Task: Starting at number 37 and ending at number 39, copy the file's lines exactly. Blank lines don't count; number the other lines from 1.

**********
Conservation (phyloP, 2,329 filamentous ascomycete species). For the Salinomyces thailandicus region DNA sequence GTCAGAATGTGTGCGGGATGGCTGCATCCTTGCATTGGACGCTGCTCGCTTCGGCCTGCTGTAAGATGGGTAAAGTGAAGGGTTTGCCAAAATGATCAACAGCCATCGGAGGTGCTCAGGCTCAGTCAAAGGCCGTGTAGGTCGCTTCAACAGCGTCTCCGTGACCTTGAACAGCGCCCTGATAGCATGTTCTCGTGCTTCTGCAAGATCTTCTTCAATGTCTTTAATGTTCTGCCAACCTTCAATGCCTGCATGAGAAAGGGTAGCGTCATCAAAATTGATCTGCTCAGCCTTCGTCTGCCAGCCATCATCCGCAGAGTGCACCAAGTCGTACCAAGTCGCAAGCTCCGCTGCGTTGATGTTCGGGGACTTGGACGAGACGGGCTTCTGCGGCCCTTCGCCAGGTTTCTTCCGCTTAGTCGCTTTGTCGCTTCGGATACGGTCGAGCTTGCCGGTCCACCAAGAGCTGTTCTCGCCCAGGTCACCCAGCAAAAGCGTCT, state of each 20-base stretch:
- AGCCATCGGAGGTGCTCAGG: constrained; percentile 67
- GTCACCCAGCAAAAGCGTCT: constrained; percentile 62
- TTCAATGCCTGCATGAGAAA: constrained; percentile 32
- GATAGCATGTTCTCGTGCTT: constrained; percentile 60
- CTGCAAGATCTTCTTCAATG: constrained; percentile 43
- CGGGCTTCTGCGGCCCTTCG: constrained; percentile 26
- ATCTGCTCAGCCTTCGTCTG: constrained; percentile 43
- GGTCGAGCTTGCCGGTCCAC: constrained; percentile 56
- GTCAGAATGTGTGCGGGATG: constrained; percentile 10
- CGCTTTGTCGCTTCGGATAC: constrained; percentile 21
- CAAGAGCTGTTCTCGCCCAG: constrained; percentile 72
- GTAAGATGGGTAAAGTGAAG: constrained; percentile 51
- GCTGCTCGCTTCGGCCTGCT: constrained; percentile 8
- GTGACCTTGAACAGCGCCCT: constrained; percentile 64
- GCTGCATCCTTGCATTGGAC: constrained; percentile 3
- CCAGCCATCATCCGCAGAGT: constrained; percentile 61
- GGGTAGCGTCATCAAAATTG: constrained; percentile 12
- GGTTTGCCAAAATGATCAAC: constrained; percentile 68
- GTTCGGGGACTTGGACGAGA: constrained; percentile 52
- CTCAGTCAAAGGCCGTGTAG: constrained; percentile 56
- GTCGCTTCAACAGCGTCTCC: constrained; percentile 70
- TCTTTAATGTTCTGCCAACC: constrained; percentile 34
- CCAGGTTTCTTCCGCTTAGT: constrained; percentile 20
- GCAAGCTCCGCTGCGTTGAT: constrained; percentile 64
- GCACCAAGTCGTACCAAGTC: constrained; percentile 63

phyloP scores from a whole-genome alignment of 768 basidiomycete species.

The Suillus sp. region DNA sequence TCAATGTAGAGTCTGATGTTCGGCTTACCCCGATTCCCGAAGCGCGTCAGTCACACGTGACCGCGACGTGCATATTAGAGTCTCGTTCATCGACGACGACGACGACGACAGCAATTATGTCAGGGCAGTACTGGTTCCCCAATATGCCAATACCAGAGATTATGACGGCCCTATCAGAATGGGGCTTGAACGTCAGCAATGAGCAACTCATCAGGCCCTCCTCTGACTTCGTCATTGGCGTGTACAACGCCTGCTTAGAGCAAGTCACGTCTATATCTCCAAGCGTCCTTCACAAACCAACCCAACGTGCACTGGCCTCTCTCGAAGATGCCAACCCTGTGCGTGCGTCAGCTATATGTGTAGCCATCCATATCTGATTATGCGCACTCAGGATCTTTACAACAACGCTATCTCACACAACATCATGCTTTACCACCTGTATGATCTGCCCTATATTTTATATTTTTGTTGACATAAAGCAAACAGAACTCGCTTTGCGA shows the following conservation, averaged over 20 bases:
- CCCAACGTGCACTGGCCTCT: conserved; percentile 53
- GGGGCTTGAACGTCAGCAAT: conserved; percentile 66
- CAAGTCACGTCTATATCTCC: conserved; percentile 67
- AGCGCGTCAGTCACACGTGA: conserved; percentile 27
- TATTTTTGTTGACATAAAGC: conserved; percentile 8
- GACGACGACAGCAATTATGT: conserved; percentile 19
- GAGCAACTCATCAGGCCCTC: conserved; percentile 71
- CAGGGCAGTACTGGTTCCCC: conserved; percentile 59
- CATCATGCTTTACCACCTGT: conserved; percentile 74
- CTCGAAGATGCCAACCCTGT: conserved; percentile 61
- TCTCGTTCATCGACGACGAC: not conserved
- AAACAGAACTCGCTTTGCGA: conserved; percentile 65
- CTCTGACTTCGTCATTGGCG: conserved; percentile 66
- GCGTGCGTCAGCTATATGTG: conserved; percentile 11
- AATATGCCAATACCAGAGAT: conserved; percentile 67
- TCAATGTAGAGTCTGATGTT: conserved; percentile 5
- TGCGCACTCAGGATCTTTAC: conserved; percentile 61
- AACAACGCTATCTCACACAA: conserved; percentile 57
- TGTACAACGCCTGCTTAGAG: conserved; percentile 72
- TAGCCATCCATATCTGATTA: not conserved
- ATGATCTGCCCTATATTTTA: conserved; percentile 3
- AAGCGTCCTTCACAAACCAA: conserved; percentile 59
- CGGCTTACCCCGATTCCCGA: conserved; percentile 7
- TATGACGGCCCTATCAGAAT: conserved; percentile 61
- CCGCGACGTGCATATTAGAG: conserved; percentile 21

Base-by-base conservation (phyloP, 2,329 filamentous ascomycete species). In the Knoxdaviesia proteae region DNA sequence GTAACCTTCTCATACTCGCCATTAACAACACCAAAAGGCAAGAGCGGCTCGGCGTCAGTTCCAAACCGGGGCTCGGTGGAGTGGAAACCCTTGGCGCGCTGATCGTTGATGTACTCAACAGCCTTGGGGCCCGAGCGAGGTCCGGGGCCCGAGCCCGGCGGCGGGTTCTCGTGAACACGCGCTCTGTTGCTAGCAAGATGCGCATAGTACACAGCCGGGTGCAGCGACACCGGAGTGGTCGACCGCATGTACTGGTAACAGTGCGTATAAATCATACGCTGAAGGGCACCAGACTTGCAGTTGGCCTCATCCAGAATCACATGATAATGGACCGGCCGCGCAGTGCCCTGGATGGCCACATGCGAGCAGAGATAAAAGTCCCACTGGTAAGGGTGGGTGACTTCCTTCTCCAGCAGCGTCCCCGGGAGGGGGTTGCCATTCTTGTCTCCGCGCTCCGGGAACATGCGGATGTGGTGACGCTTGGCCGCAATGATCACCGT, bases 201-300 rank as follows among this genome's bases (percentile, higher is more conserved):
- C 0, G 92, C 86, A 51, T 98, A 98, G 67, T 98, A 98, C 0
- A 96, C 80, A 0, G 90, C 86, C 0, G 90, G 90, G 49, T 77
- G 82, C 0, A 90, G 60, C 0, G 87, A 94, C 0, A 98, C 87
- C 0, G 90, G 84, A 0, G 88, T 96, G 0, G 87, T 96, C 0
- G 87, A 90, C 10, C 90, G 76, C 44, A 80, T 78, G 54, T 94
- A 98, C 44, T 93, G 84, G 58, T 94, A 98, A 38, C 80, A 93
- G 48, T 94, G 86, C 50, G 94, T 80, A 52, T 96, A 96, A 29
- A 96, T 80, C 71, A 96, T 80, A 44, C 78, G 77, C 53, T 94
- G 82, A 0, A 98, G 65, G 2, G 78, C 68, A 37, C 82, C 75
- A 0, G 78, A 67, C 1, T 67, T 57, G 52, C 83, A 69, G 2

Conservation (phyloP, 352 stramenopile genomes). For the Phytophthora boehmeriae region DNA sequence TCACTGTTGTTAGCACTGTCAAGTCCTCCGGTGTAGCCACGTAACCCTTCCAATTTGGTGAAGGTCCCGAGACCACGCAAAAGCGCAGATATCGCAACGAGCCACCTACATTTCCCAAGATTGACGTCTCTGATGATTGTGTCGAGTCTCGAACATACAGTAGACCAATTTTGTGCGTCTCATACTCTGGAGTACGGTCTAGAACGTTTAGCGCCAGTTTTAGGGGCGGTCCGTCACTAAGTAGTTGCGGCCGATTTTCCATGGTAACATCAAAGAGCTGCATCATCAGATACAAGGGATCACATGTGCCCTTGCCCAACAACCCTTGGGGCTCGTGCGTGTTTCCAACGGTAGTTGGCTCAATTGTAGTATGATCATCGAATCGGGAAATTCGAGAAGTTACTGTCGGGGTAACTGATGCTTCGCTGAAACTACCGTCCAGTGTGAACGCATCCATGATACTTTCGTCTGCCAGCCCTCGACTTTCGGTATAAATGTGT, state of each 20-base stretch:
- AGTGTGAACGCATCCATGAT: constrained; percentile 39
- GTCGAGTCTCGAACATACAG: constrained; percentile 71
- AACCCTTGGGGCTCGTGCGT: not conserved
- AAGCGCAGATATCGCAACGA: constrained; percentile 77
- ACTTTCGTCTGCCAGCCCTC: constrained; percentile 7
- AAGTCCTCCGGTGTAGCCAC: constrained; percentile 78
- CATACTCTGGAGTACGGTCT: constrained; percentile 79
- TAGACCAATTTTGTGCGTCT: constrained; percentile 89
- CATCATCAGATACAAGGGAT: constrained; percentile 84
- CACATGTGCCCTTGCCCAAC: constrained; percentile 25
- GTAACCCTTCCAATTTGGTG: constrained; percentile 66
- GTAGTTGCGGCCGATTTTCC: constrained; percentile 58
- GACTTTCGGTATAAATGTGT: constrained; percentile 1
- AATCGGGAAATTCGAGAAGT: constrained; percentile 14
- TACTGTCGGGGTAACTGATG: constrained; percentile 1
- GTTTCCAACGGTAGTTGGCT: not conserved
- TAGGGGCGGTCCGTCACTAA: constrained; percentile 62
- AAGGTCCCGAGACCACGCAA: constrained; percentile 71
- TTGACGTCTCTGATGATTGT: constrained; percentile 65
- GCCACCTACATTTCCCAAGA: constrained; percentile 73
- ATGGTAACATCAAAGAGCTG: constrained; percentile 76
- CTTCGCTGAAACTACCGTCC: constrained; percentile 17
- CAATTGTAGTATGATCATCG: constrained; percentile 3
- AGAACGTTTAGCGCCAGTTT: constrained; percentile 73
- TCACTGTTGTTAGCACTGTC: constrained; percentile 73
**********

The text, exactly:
- CATCATGCTTTACCACCTGT: conserved; percentile 74
- CTCGAAGATGCCAACCCTGT: conserved; percentile 61
- TCTCGTTCATCGACGACGAC: not conserved